The finest gateway

By Majid Sheikh

Dawn July 08, 2006

THE largest of the 13 walled city gateways of Lahore is the Delhi Gate. In status during the Mughal, Sikh and British eras, it was the most important gateway, designed to convey royal entourages on their way to the Lahore Fort. It remains, even today, the finest structure among the gateways.

One hears about a plan to revive the walled city which, given the all-pervading influence of the merchant community in search for cheap warehousing, seems an impossibility. That is why if there is to be a museum dedicated to the history of Lahore, it has to be housed not on the “elite-approachable” The Mall, but in structures like the Delhi Gate. This piece is about this gateway and what it has to offer if it was decided that the first of the many of Lahore’s museums could be housed here.

The gateway was originally built by the Mughal Emperor Akbar when he used Lahore as his capital (1584-98). It was also during his reign (1556-1605) that the area east of the line between the Shahalami and Masti gates were added to the pre-Mughal Lahore city as was the entire city enclosed in a baked-brick wall with 13 gates. As this gateway faced Delhi, it was the most important and magnificent. On entering the gateway, one headed straight to chowk Rang Mahal and then on to the ‘nakhas mandi’ - horse market - in an open field now known as Ali Park, the enclosed park on the south western edge of the Lahore Fort walls.

In those days a royal entourage would enter the gate, would turn north from the Purani Kotwali and could enter the fort through its eastern gate. This gate is no longer operating owing to its custodians’ lack of interest in making it historically functional. Over the ages some of the finest havelis were built in these areas, and during the days of Shah Jehan the famous and exquisite mosque of Wazir Khan (1635) was built inside this gateway incorporating the tomb of Syed Muhammad Ishaq, who lived in Lahore in the earlier Tughlaq days. Just next to the gateway is an equally exquisite hammam - a bathing complex - built for the Mughal elite. Today this lies in utter disrepair.

Just outside the gateway, a number of beautiful buildings were built (1631-1635) by Dara Shikoh, a son of Shah Jehan’s and a disciple of Hazrat Mian Mir’s. After Dara’s murder by his brother Aurangzeb, the area outside Delhi Gate was named Chowk Dara Shikoh. In the British era a contractor by the name of Sultan knocked down these building and built his own Sultan Serai. During the reign of Kabuli Mal (1763-67) the rising Sikhs attacked this gate and forced the ruler to hand over the butchers of Mohallah Kasaban — an incident in which a few of them lost their noses. Maharaja Ranjit Singh rebuilt the walls and added a moat. After his death Sher Singh entered the city to overthrow Rani Chand Kaur (1840-41) and they set the Delhi Gate area on fire.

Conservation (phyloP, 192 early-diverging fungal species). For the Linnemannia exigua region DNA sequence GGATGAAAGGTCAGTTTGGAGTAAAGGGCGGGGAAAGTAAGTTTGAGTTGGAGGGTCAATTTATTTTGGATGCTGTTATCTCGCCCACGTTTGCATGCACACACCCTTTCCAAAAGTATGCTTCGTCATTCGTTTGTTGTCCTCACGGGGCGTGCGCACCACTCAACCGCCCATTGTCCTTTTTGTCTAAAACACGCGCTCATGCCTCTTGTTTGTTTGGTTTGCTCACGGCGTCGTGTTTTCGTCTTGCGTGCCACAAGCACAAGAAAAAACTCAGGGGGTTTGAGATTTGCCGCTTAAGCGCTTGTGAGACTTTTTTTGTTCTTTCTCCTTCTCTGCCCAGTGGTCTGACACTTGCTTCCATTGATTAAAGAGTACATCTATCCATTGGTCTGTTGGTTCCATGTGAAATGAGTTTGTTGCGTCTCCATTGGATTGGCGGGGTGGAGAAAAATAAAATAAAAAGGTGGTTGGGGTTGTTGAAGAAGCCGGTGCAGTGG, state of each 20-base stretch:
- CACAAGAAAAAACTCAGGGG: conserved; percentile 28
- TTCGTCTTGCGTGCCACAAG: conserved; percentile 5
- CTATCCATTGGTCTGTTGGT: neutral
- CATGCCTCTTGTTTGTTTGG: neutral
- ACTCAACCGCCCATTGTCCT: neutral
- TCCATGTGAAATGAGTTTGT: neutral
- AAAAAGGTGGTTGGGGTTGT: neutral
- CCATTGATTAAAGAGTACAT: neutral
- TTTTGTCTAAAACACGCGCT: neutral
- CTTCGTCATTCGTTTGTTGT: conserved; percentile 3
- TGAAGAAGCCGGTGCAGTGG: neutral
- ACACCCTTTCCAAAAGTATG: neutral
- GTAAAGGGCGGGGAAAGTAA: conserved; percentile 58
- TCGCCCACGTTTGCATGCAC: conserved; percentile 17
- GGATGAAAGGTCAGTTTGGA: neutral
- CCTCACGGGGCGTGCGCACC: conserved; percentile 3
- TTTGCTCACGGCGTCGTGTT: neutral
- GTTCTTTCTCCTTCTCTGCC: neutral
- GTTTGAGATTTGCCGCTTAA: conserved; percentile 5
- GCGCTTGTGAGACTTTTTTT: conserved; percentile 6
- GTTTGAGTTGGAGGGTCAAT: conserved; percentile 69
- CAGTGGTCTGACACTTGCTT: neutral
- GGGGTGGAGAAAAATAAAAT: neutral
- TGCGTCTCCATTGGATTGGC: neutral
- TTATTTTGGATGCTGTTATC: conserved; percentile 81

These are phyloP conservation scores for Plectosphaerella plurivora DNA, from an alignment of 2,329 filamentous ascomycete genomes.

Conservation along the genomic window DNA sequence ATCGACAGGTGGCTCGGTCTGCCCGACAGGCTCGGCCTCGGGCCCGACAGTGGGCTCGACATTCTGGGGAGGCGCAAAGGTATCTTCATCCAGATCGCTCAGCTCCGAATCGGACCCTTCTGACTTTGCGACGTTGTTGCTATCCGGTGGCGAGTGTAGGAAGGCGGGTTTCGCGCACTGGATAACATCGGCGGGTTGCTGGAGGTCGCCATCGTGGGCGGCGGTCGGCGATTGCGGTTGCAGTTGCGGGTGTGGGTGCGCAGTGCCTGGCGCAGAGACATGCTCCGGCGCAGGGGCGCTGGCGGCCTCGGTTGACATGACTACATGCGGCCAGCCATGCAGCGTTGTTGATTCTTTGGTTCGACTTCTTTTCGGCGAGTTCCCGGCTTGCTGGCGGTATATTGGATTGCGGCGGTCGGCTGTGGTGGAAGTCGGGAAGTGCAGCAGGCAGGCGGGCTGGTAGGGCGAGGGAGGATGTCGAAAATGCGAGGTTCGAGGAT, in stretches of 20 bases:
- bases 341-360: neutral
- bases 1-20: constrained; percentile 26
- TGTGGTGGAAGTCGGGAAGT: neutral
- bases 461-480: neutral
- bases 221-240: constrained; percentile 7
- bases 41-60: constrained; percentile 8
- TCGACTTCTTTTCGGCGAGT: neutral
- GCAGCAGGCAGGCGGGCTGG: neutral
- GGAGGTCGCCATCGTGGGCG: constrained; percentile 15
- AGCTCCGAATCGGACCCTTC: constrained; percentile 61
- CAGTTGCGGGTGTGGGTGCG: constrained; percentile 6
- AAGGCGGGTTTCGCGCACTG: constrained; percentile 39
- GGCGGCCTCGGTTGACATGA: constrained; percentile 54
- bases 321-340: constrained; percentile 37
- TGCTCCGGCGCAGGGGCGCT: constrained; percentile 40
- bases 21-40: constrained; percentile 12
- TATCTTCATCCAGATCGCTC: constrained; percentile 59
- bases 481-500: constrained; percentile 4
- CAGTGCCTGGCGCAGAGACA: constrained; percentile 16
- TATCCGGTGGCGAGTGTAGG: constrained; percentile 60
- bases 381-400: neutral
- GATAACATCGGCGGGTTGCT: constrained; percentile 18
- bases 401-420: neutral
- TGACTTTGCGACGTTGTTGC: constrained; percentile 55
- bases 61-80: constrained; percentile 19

When the Lahore Railway Station was built in 1860s, this area flourished once again. The gateway was used as a ‘kotwali’ and today it is used by the CIA staff of the police. It is still in reasonable condition and a brief description of the structure is needed, so that people can think about the issue of building specialist museums of Lahore.

The gate portal has a central entrance - the ‘deorrhi’ - with three sections. The two sections at the front are rectangular and roofed, the second has pointed vaults.The mid-section of the passage widens to form an oblong space. The sides are flanked by rooms, three on each side. The front portal has two-layered arches, in simple Mughal-era style. Timber beams contain the hinges of the main door, which is simple in structure.This massive wooden door is from the Akbar era and needs to be preserved.

If one studies the ground floor plan, the structure is simple. Three rooms on each side of the ‘deorrhi’. The remaining structure is mud-filled embankments, massive to say the least. Even the highest flood would not be able to knock this structure down. The first floor plan is more complex. Over the six rooms on the ground floor are another six rooms. Also to the east are one huge room and a terrace. The western side has a huge hall, a verandah and a room that has served as a lock-up. Over the centuries some important persons have been locked up here. To the back are another three rooms and a huge terrace.

The sheer clutter of shops and its constant misuse has converted this magnificent structure into a dilapidated quarter, one that needs immediate attention. If an action plan is put in place — one that will not cost much — this unique, historical structure can be preserved for the future. If this gateway, the hammam and the mosque of Wazir Khan are all included in one grand scheme, with strict cleanliness on the main street ensured, this could be old Lahore’s finest tourist attraction.

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